If someone has a hearing loss, it will always be a positive thing for them to have someone who will advocate that their healthcare providers support effective communication during any and all interactions. Your suggestions to their healthcare providers about utilizing text appointment reminders, providing written instructions, supporting the recommendation for hearing aids, how to appropriately use an ALD, such as a Phonak PartnerMic, to not talk with their back turned, etc., will only improve the overall healthcare experience. Being able to effectively communicate with their healthcare providers makes it much more likely they will understand and comply with any instructions.
How does this fit into patient-centered care?
The Picker Institute has identified eight areas that are important to create a positive patient experience.9 These are known as Picker’s Eight Principles of Person-Centered Care. A medical support team can definitely have an impact on at least two of these areas: coordination and integration of care and continuity and transition of care.
When people feel that their healthcare is well coordinated, they feel less vulnerable and powerless in the face of illness. When people feel that there is a continuity in the healthcare, there is less confusion about what they need to do and what their management plan is. And the best part? With you involved, they’ll be able to hear what’s going on!
I may have felt frustrated at first when I felt like other medical providers were over stepping. Rather than letting that negative energy fester, I channeled it into action. I went to the administration of the hospital I was working for and explained to them why audiology should have more visibility in the clinic.
After getting buy-in at that level, I met with every primary care and specialty provider in the system to explain why they should be thinking about the hearing and balance of their patients. The collaborations occurred naturally from there.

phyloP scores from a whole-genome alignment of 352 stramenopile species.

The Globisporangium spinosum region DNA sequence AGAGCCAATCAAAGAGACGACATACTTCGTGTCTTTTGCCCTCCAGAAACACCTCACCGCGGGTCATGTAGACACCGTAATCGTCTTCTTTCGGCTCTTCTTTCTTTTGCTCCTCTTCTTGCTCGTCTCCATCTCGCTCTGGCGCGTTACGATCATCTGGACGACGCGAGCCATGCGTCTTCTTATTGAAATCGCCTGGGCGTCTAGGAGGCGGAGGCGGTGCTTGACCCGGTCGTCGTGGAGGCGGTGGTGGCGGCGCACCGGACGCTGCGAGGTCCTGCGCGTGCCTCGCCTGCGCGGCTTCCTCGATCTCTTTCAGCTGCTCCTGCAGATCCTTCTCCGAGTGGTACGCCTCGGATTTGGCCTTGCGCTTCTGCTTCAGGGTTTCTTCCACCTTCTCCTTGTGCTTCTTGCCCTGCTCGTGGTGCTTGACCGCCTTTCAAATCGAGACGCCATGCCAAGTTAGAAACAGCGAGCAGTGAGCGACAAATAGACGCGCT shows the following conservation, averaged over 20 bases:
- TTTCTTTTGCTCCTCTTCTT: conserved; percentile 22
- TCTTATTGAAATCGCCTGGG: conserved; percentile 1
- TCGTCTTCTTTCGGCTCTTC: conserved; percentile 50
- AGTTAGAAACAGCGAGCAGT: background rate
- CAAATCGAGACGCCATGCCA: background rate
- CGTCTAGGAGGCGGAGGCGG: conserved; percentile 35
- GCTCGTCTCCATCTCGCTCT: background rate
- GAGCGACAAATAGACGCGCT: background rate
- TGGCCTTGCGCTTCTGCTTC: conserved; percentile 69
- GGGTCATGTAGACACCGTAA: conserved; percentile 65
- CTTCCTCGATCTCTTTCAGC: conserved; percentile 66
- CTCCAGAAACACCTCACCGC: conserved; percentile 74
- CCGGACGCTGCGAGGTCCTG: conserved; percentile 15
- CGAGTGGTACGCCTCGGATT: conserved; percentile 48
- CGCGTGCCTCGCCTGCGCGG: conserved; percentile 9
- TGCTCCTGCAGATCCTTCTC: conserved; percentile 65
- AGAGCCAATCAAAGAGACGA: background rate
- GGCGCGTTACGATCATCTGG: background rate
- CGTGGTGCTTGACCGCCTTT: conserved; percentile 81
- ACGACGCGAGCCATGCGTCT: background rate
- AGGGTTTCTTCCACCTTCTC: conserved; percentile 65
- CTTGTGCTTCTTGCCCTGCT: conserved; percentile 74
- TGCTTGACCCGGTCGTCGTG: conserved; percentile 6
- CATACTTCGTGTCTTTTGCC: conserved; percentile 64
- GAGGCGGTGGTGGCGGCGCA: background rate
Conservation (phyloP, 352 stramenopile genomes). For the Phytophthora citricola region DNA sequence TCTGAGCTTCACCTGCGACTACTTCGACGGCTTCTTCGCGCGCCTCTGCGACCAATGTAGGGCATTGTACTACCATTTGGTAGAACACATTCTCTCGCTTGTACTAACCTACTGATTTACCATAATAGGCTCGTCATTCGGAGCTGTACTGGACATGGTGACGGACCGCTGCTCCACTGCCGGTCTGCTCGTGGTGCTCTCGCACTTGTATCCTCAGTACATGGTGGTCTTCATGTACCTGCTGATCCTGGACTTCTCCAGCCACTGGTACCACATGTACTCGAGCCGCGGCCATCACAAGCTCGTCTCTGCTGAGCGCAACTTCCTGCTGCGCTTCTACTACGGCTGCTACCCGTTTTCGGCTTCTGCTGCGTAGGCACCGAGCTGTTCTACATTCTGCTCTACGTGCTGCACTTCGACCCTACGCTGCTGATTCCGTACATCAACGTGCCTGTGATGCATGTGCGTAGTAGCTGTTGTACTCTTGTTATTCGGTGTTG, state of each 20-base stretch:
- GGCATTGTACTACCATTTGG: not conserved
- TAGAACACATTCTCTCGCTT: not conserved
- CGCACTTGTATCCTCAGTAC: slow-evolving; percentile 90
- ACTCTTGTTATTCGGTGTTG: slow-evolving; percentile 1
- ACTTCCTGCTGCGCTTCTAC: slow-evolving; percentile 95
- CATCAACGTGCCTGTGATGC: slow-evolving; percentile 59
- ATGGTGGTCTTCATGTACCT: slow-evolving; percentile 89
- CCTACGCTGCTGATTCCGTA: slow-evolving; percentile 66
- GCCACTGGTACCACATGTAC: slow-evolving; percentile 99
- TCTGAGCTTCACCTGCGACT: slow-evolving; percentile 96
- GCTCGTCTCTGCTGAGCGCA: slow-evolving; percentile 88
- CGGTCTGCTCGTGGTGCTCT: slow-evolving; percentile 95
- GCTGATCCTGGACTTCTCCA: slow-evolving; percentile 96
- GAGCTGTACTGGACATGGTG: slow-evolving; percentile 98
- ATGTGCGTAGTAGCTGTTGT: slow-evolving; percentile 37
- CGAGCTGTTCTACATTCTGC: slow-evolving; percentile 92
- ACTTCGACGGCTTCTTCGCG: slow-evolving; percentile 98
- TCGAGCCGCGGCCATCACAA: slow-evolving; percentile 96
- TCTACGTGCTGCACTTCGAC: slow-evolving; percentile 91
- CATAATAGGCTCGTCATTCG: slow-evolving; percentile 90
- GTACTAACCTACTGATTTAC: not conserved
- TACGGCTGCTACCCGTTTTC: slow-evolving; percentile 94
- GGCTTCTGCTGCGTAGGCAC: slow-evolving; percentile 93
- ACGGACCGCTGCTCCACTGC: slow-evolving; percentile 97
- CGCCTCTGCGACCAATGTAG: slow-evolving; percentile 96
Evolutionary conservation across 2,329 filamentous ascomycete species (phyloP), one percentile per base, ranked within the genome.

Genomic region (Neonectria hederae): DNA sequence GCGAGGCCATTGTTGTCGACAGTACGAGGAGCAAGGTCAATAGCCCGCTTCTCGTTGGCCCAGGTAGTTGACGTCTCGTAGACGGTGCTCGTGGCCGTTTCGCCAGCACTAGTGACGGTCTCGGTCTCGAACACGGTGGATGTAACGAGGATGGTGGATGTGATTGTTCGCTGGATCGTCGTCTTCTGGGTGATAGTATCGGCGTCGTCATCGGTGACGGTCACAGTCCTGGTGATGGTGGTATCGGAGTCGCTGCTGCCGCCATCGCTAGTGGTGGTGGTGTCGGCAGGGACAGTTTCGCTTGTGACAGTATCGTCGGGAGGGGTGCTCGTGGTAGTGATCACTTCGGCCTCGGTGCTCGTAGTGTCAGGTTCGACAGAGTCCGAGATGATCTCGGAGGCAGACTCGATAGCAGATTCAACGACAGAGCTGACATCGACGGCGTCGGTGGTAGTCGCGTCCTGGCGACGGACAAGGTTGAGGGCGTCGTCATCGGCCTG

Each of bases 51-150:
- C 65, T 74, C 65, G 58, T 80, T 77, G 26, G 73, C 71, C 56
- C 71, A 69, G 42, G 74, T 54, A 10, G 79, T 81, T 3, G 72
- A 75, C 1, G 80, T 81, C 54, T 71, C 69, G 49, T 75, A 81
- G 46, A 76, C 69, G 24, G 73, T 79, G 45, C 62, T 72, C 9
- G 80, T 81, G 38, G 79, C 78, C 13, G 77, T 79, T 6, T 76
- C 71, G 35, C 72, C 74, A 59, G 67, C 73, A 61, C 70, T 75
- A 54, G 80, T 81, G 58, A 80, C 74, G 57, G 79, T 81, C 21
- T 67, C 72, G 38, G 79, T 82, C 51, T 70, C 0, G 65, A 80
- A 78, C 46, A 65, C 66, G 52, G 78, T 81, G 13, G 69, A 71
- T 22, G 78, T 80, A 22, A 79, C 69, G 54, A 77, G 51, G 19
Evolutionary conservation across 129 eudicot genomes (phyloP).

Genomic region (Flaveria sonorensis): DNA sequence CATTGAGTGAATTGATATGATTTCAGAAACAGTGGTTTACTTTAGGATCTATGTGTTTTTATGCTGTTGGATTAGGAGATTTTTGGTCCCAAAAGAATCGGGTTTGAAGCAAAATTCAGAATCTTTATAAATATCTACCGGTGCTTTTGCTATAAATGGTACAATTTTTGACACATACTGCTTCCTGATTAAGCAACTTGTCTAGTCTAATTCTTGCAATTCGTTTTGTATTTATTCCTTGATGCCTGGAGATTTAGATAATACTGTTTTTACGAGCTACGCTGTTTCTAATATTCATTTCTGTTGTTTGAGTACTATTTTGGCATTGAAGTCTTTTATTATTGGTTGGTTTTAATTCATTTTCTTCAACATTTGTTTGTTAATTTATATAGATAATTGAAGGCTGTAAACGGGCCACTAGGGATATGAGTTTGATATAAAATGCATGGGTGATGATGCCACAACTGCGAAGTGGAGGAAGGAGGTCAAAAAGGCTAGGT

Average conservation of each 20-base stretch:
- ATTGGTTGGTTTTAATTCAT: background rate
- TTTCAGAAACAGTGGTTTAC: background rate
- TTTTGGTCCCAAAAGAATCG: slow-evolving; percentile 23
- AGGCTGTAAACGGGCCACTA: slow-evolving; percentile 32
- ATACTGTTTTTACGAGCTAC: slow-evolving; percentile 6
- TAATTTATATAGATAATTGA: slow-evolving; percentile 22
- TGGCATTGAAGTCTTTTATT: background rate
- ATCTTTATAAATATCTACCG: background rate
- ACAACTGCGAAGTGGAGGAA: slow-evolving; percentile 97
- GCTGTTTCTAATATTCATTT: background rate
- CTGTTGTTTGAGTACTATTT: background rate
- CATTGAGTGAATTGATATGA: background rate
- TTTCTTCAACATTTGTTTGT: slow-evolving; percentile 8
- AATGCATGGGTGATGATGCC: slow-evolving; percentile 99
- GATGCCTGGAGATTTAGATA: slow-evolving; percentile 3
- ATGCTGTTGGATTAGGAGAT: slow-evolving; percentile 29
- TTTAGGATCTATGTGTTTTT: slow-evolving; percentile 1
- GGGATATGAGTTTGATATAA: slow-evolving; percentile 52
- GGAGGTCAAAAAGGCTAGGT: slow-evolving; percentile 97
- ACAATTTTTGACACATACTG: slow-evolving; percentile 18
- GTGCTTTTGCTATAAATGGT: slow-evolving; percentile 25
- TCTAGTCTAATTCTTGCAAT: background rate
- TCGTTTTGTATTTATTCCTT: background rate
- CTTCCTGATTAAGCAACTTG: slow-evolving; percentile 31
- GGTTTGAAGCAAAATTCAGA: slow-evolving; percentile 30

Next time you hear another healthcare provider say something like, “Your hearing isn’t that bad,” don’t allow it to discourage you. See that as an opportunity to share your passion about helping those with hearing and balance problems. Recruit that person to be a part of your team. It will only benefit your shared patient.
We invite you to read a previous blog article that discusses the impact of hearing loss on other health conditions.
1 Vercammen, C., Ferguson, M., Kramer, S.E., et al. (2020). Well-Hearing is Well-Being. Hearing Review, 27(3), 18-22.
2Mick, P., Foley, D. M., & Lin, F. R. (2014). Hearing loss is associated with poorer ratings of patient-physician communication and healthcare quality. Journal of the American Geriatrics Society, 62(11), 2207–2209. https://doi.org/10.1111/jgs.13113
3Loughrey, D. G., Kelly, M. E., Kelley, G. A., Brennan, S., & Lawlor, B. A. (2018). Association of Age-Related Hearing Loss With Cognitive Function, Cognitive Impairment, and Dementia: A Systematic Review and Meta-analysis. JAMA otolaryngology– head & neck surgery, 144(2), 115–126. https://doi.org/10.1001/jamaoto.2017.2513
4Deal JA, Betz J, Yaffe K, et al. Hearing Impairment and Incident Dementia and Cognitive Decline in Older Adults: The Health ABC Study. J Gerontol A Biol Sci Med Sci. 2017;72(5):703‐709. doi:10.1093/gerona/glw069
5Lin, F. R., Metter, E. J., O’Brien, R. J., Resnick, S. M., Zonderman, A. B., & Ferrucci, L. (2011). Hearing loss and incident dementia. Archives of neurology, 68(2), 214-220.
6Amieva H, Ouvrard C, Giulioli C, Meillon C, Rullier L, Dartigues JF. Self-Reported Hearing Loss, Hearing Aids, and Cognitive Decline in Elderly Adults: A 25-Year Study. J Am Geriatr Soc. 2015;63(10):2099‐2104. doi:10.1111/jgs.13649
7Sarant J, Harris D, Busby P, et al. The Effect of Hearing Aid Use on Cognition in Older Adults: Can We Delay Decline or Even Improve Cognitive Function?. J Clin Med. 2020;9(1):254. Published 2020 Jan 17. doi:10.3390/jcm9010254
8Fornaro M, Martino M. Tinnitus psychopharmacology: A comprehensive review of its pathomechanisms and management. Neuropsychiatr Dis Treat. 2010;6:209‐218. Published 2010 Jun 24. doi:10.2147/ndt.s10361
9Ogden, K., Barr, J. & Greenfield, D. Determining requirements for patient-centred care: a participatory concept mapping study. BMC Health Serv Res 17, 780 (2017). https://doi.org/10.1186/s12913-017-2741-y